Ken Parish
Ken Parish
2022 years ago

Dan,

You obviously haven’t read much of George Moonbat, or you’d have no trouble conclusively condemning him on the evidence Bargarz presented.

mark
2022 years ago

Good points, bargarz.

cs
cs
2022 years ago

an ungenerous post, imo

Rob Schaap
2022 years ago

From where I sit, Jones didn’t pick Monbiot up on it because it’s been public knowledge for years. The Taliban were negotiating to hand over ObL in ’98, but negotiations stopped when Clinton bombed ’em. They offered to deal before the bombing startedin October, and again a few days after the bombing started. Whatever the right and wrong of it, the US was not practising a war-as-last-resort ethos. ‘Course, suspicious lefties like me, who think Monbiot’s latest a wonderfully constructive effort in a broken world-on-the-edge, dare think they didn’t want their brand-name, all-legitimating arch-villain in the cage too early. They apparently coulda bottled up Tora Bora when ObL was trapped there a few weeks later as well – and didn’t.

bargarz
2022 years ago

Dan – I think my links and the many ones that Stephen provided put the topic beyond reasonable doubt that the Taliban were in al-Qaeda’s pocket. I also pointed that Monbiot’s assertions went beyond a simple case of misplaced memories – he made distinct and conclusive of what would have happened. To make these claims fit his hypothesis and to retain any logic at all, Monbiot had to ignore all the evidence that has since come to light. That’s taking partisanship to heroic levels.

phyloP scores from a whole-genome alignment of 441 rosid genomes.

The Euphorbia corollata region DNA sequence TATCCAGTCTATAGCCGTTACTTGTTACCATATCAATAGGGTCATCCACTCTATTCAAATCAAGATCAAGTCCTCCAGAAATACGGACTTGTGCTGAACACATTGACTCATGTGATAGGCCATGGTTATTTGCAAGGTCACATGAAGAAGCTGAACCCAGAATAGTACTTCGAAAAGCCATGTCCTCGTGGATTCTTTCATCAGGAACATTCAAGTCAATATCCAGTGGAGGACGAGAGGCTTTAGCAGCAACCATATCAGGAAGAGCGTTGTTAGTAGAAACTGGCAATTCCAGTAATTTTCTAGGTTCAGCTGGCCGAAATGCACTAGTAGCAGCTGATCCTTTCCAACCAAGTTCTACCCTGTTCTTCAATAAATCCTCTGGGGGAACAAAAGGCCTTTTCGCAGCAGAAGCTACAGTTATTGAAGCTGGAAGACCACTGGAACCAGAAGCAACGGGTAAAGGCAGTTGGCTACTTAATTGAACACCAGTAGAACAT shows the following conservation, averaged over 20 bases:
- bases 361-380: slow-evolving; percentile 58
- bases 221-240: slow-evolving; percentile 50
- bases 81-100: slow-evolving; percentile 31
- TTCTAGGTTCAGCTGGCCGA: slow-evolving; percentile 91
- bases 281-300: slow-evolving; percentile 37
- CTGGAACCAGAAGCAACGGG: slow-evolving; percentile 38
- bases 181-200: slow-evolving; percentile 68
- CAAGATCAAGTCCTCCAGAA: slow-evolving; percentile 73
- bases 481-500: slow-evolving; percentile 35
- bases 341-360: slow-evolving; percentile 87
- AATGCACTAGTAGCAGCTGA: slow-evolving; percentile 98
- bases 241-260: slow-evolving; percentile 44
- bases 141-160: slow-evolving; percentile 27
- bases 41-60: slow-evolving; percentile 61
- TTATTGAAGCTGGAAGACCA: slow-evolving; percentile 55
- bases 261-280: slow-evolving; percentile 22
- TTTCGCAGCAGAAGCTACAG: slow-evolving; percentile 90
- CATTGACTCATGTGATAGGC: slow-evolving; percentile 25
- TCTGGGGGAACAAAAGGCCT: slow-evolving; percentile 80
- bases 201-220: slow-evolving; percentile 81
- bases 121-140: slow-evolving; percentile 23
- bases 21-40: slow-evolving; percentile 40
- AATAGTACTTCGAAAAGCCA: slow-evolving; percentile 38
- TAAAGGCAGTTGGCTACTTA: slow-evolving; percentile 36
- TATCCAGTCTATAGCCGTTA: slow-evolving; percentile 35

If you are correct with the idea about Monbiot in that he may have access to special information that bolsters his argument, then I would ask why he has kept it such a secret. In this interview, he had a prime opportunity to reveal his special knowledge and chose not to. Until he does reveal it I’ll assume it doesn’t exist. So that leads me to conclude that Monbiot is peddling in conspiracy theories and historical revisionism.

mark – I wasn’t picking on you so thanks for not seeing it that way. :)